Cappiello could not be an ‘exterior decorator’ with his posters adorning the street walls, without also being an interior decorator.
He decorated many rooms in apartments and town houses in the Paris area with tapestries and decorative panels on walls and ceilings. His attention to detail sometimes forced him to go as far as designing the furniture as well. In all these projects, we recognize Cappiello’s extraordinary and enchanting world. A world with movement and colors which, despite being softer than those of his posters, are always bright and cheerful.
He starts off his career as an interior decorator in 1907 with L. Louis Dreyfus’s dining room in Saint-Germain-en-Laye. He creates panels inspired by art from the 18th century.
In 1912 he decorates the Galeries Lafayette’s tea room, reading room and smoking lounge. He defines the entire layout: the color of the walls, the furniture, the stained-glass windows, the lighting, the carpets and the uniform of the waitresses. He also draws four large panels representing the four seasons and four different moments of the day. Louis Vauxcelles wrote in Gil Blas on October 5th, 1912:
‘The Tea Room is cheerful, bright and luminous. With stained-glass windows where, among pink clouds run vines, where fruits, wisteria and oranges intertwine into pretty ornamental whims; pedestal tables and seats in bright shades, carpets, lighting and furniture, everything is arranged in order to contribute to the joy of our senses; there is the sweetest little bandstand where musicians play languorous or wild waltzes. Cappiello thought of absolutely everything, even the tea-girls’ uniform (a grey sheath with apparent black slip, a hennin crown made of starched linen). Then here you have the Reading Hall, a feast of harmonies, daring and original yet relaxing, soft blue, gold and mauve; on the walls, panels made by a master of shades and shapes, spiritual nymphs, diaphanously draped; armchairs upholstered in pale mauve satin, a beautiful carpet, bold chandeliers where the electricity will erupt in the dazzling crystal… An impression of discrete wealth, perfect taste, precious education, which will guide visitors without rushing them. Finally, the Smoking Room, more severe, with its deep and warm dark purple tone, with comfortable armchairs and a magnificent glass-window, where crimson, lemon, indigo macaws seem to cry out color, alone is worth a visit to the third floor of the ‘Galeries’. It is a masterpiece.’
After the First World War he goes back to decorating apartments and town houses. In 1920, he decorates a ceiling for Baron Robert de Rothschild. The same year, a grocery store opens 20 rue Jean Goujon in Paris, entirely decorated by Cappiello. Thanks to that, all of Paris goes to visit it and inevitably, to buy there also. Jean-Louis Vaudoyer, in Les Echos de Paris of August 13th, 1920, writes:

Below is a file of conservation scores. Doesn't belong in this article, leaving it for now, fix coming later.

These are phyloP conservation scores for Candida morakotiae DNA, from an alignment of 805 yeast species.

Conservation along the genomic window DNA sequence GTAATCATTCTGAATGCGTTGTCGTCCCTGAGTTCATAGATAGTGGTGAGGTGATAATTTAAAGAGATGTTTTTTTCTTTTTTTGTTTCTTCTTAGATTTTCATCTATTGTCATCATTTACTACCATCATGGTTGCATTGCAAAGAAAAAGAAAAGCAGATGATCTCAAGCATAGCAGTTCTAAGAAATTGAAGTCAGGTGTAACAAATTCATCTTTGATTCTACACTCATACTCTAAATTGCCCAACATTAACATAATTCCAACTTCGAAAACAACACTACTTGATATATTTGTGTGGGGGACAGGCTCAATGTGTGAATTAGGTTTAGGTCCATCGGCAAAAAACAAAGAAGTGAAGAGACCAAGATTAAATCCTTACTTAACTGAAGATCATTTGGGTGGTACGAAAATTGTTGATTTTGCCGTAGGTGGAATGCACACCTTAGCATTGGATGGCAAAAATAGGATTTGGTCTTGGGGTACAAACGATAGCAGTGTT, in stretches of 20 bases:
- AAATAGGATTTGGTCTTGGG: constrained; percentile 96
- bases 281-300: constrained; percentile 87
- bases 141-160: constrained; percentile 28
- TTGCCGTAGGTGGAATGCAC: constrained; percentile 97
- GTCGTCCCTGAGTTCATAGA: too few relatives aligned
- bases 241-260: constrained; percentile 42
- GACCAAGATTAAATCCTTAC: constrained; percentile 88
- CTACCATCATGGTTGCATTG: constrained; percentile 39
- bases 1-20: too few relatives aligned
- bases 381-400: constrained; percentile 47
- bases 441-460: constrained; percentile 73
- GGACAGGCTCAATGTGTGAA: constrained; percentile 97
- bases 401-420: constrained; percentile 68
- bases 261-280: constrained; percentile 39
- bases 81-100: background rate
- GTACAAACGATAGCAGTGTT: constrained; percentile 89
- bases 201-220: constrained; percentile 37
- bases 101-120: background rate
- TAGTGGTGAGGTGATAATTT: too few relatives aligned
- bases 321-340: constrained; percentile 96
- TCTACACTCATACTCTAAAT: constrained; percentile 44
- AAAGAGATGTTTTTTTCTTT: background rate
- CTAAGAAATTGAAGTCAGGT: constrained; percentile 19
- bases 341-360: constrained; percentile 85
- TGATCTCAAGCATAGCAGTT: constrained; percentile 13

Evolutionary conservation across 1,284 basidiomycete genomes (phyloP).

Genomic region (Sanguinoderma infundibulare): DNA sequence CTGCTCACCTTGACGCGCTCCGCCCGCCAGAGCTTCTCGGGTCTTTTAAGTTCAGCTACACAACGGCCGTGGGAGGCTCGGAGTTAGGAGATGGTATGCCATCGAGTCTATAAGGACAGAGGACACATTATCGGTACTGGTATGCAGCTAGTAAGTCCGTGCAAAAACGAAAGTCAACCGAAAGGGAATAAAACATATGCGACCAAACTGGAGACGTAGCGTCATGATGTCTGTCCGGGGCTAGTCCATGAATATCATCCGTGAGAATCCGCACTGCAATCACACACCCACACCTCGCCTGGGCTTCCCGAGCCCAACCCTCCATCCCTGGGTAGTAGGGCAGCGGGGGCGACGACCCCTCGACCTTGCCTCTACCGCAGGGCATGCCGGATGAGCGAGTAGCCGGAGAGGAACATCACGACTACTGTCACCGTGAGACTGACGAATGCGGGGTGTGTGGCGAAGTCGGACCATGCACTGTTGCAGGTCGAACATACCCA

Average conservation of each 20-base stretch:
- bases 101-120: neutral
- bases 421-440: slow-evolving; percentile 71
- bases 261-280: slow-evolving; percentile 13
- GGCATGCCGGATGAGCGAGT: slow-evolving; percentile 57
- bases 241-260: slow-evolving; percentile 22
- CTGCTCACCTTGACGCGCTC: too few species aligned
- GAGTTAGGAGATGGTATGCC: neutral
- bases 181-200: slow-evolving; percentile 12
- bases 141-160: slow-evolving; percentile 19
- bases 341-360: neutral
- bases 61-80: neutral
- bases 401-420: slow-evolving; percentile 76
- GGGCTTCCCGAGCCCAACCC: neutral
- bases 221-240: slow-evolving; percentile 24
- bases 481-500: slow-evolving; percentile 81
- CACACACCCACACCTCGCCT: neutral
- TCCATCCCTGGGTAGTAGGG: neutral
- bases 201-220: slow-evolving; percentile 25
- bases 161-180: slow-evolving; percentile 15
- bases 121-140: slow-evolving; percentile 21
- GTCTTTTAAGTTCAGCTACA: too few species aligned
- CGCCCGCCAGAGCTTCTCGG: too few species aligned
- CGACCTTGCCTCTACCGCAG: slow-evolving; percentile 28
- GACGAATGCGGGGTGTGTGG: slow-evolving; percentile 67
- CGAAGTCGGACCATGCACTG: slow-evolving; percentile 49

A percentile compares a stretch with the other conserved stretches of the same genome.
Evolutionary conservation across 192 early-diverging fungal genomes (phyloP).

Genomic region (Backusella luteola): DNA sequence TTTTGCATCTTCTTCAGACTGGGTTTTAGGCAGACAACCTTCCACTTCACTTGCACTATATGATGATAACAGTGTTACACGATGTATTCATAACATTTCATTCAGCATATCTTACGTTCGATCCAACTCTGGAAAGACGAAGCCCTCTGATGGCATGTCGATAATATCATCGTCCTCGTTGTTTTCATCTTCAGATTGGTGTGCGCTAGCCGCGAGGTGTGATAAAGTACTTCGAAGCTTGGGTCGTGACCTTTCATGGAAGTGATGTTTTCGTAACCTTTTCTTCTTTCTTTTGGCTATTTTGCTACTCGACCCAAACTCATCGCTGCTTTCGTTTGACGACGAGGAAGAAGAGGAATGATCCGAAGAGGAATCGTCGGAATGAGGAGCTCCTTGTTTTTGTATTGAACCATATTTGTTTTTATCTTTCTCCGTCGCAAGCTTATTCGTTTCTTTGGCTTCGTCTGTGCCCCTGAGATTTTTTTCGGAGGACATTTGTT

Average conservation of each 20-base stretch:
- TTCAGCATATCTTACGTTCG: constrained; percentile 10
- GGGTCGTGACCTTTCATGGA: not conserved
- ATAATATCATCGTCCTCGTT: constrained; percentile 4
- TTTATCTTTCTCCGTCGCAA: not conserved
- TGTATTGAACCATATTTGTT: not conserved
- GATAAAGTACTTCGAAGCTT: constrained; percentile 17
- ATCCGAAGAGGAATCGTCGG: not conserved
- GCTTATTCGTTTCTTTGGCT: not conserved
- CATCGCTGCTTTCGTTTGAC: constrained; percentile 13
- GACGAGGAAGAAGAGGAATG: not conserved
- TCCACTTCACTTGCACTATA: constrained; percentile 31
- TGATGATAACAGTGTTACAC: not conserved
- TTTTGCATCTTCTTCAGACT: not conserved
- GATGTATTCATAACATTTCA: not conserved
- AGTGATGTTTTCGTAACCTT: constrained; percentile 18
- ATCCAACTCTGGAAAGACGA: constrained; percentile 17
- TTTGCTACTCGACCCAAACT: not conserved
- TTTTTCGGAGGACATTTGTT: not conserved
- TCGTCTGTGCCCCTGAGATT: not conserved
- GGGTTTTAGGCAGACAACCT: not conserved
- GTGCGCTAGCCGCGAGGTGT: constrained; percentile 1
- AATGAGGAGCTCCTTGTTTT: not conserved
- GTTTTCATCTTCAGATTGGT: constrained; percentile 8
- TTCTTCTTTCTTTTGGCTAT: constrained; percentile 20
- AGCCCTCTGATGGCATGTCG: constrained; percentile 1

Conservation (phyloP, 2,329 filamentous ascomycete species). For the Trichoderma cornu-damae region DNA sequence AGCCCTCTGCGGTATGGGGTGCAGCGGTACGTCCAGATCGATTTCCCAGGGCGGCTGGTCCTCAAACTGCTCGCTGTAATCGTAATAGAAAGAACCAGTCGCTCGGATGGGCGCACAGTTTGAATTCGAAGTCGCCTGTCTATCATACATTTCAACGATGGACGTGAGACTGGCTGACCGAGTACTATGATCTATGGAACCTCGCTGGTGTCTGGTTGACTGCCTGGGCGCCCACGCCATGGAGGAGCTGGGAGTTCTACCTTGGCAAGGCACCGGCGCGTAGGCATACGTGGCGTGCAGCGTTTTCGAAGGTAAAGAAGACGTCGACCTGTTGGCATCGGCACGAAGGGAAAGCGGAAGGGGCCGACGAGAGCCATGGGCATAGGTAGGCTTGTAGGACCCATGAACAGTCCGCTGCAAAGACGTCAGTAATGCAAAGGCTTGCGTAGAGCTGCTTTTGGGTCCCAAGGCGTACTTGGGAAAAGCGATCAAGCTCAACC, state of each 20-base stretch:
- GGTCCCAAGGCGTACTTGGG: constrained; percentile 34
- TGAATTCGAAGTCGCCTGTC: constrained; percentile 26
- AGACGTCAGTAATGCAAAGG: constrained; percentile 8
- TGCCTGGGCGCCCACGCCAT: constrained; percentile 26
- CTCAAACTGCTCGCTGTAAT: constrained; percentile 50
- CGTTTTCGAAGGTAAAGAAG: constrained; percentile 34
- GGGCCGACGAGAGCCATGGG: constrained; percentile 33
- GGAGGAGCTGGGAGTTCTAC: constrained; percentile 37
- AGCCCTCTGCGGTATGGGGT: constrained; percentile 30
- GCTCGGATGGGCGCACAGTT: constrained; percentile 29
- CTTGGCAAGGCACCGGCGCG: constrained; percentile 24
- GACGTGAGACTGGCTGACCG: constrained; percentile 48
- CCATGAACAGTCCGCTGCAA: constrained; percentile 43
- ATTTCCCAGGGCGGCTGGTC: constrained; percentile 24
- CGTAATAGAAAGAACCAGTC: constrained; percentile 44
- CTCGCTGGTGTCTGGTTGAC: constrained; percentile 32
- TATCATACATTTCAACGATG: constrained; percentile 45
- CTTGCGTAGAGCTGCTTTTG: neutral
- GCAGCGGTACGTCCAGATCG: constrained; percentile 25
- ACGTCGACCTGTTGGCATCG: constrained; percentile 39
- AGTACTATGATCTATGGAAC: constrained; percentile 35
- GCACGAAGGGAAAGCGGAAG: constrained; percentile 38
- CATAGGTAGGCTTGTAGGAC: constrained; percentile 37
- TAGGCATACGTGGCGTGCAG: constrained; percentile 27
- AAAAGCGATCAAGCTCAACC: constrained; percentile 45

Cappiello ‘created a background for tinned cans, tea packets, bottles of red and white wine, and he had the shelves, the counter and the cash desk covered in a beautiful and intense coat of crimson oil paint. On this warm and intense background, the labels of tinned lobster and green peas, the silver paper, and the blue-indigo paper of the bags and packages stand out like enamels; the wines and liquors shine like precious stones; – and, at the top runs a large frieze, where, on a background of the same scarlet type of tone, Cappiello threw in a string of characters and attributes, who are laughing, dancing, flying, resplendent in the brightest, most cheerful colors. These are the spice fairies, the queen of chili peppers, the princess of cloves, and the sour and petulant sovereign of pickles. These are the roses and appetizing muses of sweets, surrounding, like a little Pegasus, a marzipan horse. This is the fat Chinese man who inadvertently drops a squadron of tea boxes from his green dress; this is Diane’s companion, with the pheasant and the hare, and other more urban nymphs, with sprays and powder puffs; these are Bacchantes carrying wine grapes to the press house, and beautiful young gardeners collecting fruit to make compotes and jams. Cappiello has created a witty, tasteful and cheerful masterpiece here.’
In 1922, he exhibits two decorative panels at the Venice Biennial: ‘Fruits and vegetables’, in addition to his posters.In 1935, he creates a huge fresco for the bar of the restaurant Dupont, boulevard Barbès in Paris: 22m long and 3m tall. The theme is Montmartre or ‘Party in Paris’: the circus, French cancan, music, love, good food. In 1937, he is asked to decorate the Pavillon de la Publicité (Publicity Pavilion) at the International Exhibition of Paris. On this occasion he creates a very large decorative panel: ‘The Driving Force’: rearing horses coming out of the pistons of an engine symbolizing industrial power. But this list would not be complete if we forgot: – tapestry sketches such as ‘Parrots’, ‘Flowers and birds’ for the Manufacture Nationale de Beauvais which will equip seats and screens, – ballet costume and decor projects for Sacha Guitry and Leonide Massine (1928 – 1932).
Jacques Viénot said: ‘Cappiello is a decorator in the fullest sense of the word: clever, ingenious, with the gift of staging and presentation, he possesses a love and understanding of the world of show business and parties. He is able to design and make the most spectacular decors as well as taking care of costumes down to the last detail.’
Today there are only a few decorations and decoration projects left. The buildings where Cappiello worked have all been destroyed. Only the fresco in the Dupont restaurant in Barbès escaped from demolition. It is waiting for a new home in New York.